And it was a long discussion, and normally, I might just end it there. However, there are three verse directions in Act Five that should not go un-noted.
In Act Five, Scene One, when Leonato and his brother Antonio accost the prince and Claudio, Antonio goes off on a tirade that descends into name-calling: “Boys, apes, braggarts, Jacks, milksops!” (V.i.91), with this final line comprising three feet (though not nearly iambic–it looks like a spondee, a trochee, and another spondee, with an added stressed syllable for good measure). Leonato cuts him off with a three-foot poetic line, “Brother, Antony–” (V.i.91), that returns the line to alternating stresses. Could the name calling be going too far for Leonato, who knows his daughter is alive and that this is all a ruse, and he must stop his brother from saying something irrevocable? Possibly.
Later in the same scene, Leonato and the prince have two consecutive short lines:
My lord, my lord,–
I will not hear you.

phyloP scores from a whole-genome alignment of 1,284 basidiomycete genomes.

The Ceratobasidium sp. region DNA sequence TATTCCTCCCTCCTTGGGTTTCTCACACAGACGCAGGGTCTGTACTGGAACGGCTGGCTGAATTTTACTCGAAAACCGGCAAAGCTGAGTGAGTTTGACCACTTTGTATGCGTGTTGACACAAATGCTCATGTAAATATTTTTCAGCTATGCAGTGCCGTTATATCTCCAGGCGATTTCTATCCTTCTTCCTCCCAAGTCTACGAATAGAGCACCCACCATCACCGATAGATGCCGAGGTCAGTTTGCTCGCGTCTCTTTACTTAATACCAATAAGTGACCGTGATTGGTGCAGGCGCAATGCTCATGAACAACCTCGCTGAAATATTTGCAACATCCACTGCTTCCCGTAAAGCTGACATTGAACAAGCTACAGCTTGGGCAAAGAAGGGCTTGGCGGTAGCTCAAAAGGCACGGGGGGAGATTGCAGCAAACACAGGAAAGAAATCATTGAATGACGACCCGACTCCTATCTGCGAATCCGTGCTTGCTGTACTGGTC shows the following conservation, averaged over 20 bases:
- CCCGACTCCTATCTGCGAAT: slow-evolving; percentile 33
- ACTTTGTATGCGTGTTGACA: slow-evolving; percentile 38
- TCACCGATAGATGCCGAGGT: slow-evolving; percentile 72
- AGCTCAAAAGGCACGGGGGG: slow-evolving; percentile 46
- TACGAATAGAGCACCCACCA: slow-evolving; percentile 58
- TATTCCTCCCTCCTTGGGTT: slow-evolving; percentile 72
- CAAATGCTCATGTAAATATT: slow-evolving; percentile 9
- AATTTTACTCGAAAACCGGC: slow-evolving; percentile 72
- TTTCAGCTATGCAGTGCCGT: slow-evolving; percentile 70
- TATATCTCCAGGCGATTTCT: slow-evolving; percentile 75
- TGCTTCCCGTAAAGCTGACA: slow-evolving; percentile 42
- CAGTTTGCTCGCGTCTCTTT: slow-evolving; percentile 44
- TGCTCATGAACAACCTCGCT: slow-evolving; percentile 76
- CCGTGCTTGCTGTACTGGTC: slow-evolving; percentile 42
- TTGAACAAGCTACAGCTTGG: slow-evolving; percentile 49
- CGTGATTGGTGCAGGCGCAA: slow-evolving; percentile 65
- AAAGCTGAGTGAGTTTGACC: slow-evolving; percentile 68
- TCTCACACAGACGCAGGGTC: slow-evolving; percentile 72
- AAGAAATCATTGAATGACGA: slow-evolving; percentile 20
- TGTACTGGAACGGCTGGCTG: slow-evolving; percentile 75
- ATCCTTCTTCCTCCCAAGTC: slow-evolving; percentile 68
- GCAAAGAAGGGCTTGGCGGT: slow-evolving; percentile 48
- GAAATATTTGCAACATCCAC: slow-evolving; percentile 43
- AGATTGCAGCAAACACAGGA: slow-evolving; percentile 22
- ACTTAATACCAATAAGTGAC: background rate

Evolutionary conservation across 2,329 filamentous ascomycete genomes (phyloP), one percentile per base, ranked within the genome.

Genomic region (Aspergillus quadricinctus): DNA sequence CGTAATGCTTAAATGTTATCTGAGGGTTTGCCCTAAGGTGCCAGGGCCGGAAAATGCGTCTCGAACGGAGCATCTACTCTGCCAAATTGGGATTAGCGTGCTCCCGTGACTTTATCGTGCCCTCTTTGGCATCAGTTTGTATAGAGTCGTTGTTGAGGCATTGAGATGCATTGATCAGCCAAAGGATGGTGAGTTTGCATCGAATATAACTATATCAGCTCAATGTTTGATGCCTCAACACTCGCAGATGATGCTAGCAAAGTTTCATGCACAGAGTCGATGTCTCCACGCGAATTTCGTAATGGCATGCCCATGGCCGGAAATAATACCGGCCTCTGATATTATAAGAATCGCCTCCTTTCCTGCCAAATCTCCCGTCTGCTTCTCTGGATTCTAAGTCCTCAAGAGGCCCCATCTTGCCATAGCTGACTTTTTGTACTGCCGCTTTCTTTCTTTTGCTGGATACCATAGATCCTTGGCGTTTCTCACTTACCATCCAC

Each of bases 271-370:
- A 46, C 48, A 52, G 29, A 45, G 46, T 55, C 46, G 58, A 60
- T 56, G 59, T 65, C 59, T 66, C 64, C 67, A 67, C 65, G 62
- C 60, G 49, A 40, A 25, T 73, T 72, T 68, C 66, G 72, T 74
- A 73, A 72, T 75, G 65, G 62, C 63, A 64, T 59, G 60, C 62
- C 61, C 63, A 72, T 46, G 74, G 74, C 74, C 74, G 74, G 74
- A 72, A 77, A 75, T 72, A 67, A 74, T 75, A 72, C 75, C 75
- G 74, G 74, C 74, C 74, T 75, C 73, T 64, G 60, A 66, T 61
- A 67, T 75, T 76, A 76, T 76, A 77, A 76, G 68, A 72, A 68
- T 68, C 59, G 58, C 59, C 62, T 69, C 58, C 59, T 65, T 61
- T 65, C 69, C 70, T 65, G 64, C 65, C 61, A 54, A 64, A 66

They could easily be put into a single line, but they’re not. This should be a clue for the director and actors to look very carefully at what is taking place physically on the stage at the moment. Is there a struggle? Is there an attempted escape by the prince? How to fill that intended gap?
The final verse direction comes from the last scene, when Benedick asks the friar to help him, and the friar responds, “To do what, signor?” (V.iv.19). It’s only a half line, so the pause creates a comic opportunity for the actor playing Benedick, whose response in the next line is the beginning of his public admission of love for Beatrice: “To bind me, or undo me–one of them” (V.iv.20).
After all the struggle and strife in the verse of the last two acts, it’s nice to see verse clues end on a comic, love-inspired note.